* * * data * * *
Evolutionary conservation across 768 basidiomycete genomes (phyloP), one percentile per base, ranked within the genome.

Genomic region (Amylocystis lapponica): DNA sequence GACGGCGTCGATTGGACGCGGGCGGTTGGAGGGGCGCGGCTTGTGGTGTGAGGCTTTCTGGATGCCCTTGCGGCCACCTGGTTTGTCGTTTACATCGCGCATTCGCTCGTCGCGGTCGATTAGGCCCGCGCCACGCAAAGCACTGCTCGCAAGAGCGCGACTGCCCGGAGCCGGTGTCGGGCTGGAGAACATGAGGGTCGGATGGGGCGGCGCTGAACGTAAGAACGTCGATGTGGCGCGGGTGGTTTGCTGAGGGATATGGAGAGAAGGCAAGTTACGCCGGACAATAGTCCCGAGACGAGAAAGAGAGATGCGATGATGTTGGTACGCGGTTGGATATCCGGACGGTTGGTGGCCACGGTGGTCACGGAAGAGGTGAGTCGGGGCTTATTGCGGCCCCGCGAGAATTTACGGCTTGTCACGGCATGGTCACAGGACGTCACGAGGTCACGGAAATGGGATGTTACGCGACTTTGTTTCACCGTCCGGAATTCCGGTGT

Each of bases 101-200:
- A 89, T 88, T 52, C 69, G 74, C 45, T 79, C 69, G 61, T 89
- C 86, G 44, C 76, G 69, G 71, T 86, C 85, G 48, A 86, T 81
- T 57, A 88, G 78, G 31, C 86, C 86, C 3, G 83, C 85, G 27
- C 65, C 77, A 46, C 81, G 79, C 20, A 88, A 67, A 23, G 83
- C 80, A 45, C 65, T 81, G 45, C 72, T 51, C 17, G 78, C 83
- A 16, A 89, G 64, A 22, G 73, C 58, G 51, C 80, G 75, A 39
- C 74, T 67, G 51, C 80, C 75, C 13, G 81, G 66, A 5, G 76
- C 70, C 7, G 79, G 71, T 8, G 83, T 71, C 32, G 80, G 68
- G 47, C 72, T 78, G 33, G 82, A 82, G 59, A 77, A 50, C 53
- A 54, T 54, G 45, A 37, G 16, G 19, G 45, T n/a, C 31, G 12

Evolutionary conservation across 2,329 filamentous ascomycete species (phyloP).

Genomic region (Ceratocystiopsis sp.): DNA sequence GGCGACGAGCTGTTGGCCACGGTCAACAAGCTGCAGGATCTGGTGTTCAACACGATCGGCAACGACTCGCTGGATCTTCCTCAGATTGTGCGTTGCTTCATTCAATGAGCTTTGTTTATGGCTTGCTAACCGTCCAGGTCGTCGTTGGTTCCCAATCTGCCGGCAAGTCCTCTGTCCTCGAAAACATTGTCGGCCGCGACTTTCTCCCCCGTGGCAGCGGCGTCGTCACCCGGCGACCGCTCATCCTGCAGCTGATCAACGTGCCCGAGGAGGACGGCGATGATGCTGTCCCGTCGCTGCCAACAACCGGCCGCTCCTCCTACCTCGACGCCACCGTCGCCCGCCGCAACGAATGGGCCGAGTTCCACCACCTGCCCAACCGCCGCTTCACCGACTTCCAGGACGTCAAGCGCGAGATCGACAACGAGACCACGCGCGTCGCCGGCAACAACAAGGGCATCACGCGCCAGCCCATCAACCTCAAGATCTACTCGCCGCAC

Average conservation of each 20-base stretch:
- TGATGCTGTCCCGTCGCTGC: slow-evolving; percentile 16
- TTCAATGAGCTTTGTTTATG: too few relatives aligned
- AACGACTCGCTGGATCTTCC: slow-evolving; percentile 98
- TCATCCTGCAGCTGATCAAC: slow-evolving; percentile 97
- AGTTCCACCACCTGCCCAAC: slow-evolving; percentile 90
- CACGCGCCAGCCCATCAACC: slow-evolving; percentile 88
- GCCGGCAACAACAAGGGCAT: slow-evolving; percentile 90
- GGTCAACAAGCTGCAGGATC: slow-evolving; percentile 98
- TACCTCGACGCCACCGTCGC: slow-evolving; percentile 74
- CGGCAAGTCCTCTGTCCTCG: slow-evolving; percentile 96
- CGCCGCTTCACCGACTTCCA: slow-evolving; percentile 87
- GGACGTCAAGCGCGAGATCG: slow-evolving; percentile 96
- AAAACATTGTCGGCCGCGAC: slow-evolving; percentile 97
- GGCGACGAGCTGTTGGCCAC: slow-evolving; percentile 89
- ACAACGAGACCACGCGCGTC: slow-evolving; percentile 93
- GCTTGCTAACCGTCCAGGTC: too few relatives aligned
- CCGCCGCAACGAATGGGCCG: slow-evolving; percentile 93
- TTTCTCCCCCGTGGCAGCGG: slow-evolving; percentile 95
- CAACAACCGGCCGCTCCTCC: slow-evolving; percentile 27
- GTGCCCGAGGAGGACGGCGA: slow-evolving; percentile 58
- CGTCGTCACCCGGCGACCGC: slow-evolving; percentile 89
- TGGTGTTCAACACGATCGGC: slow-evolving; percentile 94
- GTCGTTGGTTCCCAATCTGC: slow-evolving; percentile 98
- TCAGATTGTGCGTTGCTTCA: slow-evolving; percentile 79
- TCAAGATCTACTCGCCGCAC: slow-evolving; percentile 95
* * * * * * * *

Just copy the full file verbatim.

Evolutionary conservation across 768 basidiomycete genomes (phyloP), one percentile per base, ranked within the genome.

Genomic region (Amylocystis lapponica): DNA sequence GACGGCGTCGATTGGACGCGGGCGGTTGGAGGGGCGCGGCTTGTGGTGTGAGGCTTTCTGGATGCCCTTGCGGCCACCTGGTTTGTCGTTTACATCGCGCATTCGCTCGTCGCGGTCGATTAGGCCCGCGCCACGCAAAGCACTGCTCGCAAGAGCGCGACTGCCCGGAGCCGGTGTCGGGCTGGAGAACATGAGGGTCGGATGGGGCGGCGCTGAACGTAAGAACGTCGATGTGGCGCGGGTGGTTTGCTGAGGGATATGGAGAGAAGGCAAGTTACGCCGGACAATAGTCCCGAGACGAGAAAGAGAGATGCGATGATGTTGGTACGCGGTTGGATATCCGGACGGTTGGTGGCCACGGTGGTCACGGAAGAGGTGAGTCGGGGCTTATTGCGGCCCCGCGAGAATTTACGGCTTGTCACGGCATGGTCACAGGACGTCACGAGGTCACGGAAATGGGATGTTACGCGACTTTGTTTCACCGTCCGGAATTCCGGTGT

Each of bases 101-200:
- A 89, T 88, T 52, C 69, G 74, C 45, T 79, C 69, G 61, T 89
- C 86, G 44, C 76, G 69, G 71, T 86, C 85, G 48, A 86, T 81
- T 57, A 88, G 78, G 31, C 86, C 86, C 3, G 83, C 85, G 27
- C 65, C 77, A 46, C 81, G 79, C 20, A 88, A 67, A 23, G 83
- C 80, A 45, C 65, T 81, G 45, C 72, T 51, C 17, G 78, C 83
- A 16, A 89, G 64, A 22, G 73, C 58, G 51, C 80, G 75, A 39
- C 74, T 67, G 51, C 80, C 75, C 13, G 81, G 66, A 5, G 76
- C 70, C 7, G 79, G 71, T 8, G 83, T 71, C 32, G 80, G 68
- G 47, C 72, T 78, G 33, G 82, A 82, G 59, A 77, A 50, C 53
- A 54, T 54, G 45, A 37, G 16, G 19, G 45, T n/a, C 31, G 12

Evolutionary conservation across 2,329 filamentous ascomycete species (phyloP).

Genomic region (Ceratocystiopsis sp.): DNA sequence GGCGACGAGCTGTTGGCCACGGTCAACAAGCTGCAGGATCTGGTGTTCAACACGATCGGCAACGACTCGCTGGATCTTCCTCAGATTGTGCGTTGCTTCATTCAATGAGCTTTGTTTATGGCTTGCTAACCGTCCAGGTCGTCGTTGGTTCCCAATCTGCCGGCAAGTCCTCTGTCCTCGAAAACATTGTCGGCCGCGACTTTCTCCCCCGTGGCAGCGGCGTCGTCACCCGGCGACCGCTCATCCTGCAGCTGATCAACGTGCCCGAGGAGGACGGCGATGATGCTGTCCCGTCGCTGCCAACAACCGGCCGCTCCTCCTACCTCGACGCCACCGTCGCCCGCCGCAACGAATGGGCCGAGTTCCACCACCTGCCCAACCGCCGCTTCACCGACTTCCAGGACGTCAAGCGCGAGATCGACAACGAGACCACGCGCGTCGCCGGCAACAACAAGGGCATCACGCGCCAGCCCATCAACCTCAAGATCTACTCGCCGCAC

Average conservation of each 20-base stretch:
- TGATGCTGTCCCGTCGCTGC: slow-evolving; percentile 16
- TTCAATGAGCTTTGTTTATG: too few relatives aligned
- AACGACTCGCTGGATCTTCC: slow-evolving; percentile 98
- TCATCCTGCAGCTGATCAAC: slow-evolving; percentile 97
- AGTTCCACCACCTGCCCAAC: slow-evolving; percentile 90
- CACGCGCCAGCCCATCAACC: slow-evolving; percentile 88
- GCCGGCAACAACAAGGGCAT: slow-evolving; percentile 90
- GGTCAACAAGCTGCAGGATC: slow-evolving; percentile 98
- TACCTCGACGCCACCGTCGC: slow-evolving; percentile 74
- CGGCAAGTCCTCTGTCCTCG: slow-evolving; percentile 96
- CGCCGCTTCACCGACTTCCA: slow-evolving; percentile 87
- GGACGTCAAGCGCGAGATCG: slow-evolving; percentile 96
- AAAACATTGTCGGCCGCGAC: slow-evolving; percentile 97
- GGCGACGAGCTGTTGGCCAC: slow-evolving; percentile 89
- ACAACGAGACCACGCGCGTC: slow-evolving; percentile 93
- GCTTGCTAACCGTCCAGGTC: too few relatives aligned
- CCGCCGCAACGAATGGGCCG: slow-evolving; percentile 93
- TTTCTCCCCCGTGGCAGCGG: slow-evolving; percentile 95
- CAACAACCGGCCGCTCCTCC: slow-evolving; percentile 27
- GTGCCCGAGGAGGACGGCGA: slow-evolving; percentile 58
- CGTCGTCACCCGGCGACCGC: slow-evolving; percentile 89
- TGGTGTTCAACACGATCGGC: slow-evolving; percentile 94
- GTCGTTGGTTCCCAATCTGC: slow-evolving; percentile 98
- TCAGATTGTGCGTTGCTTCA: slow-evolving; percentile 79
- TCAAGATCTACTCGCCGCAC: slow-evolving; percentile 95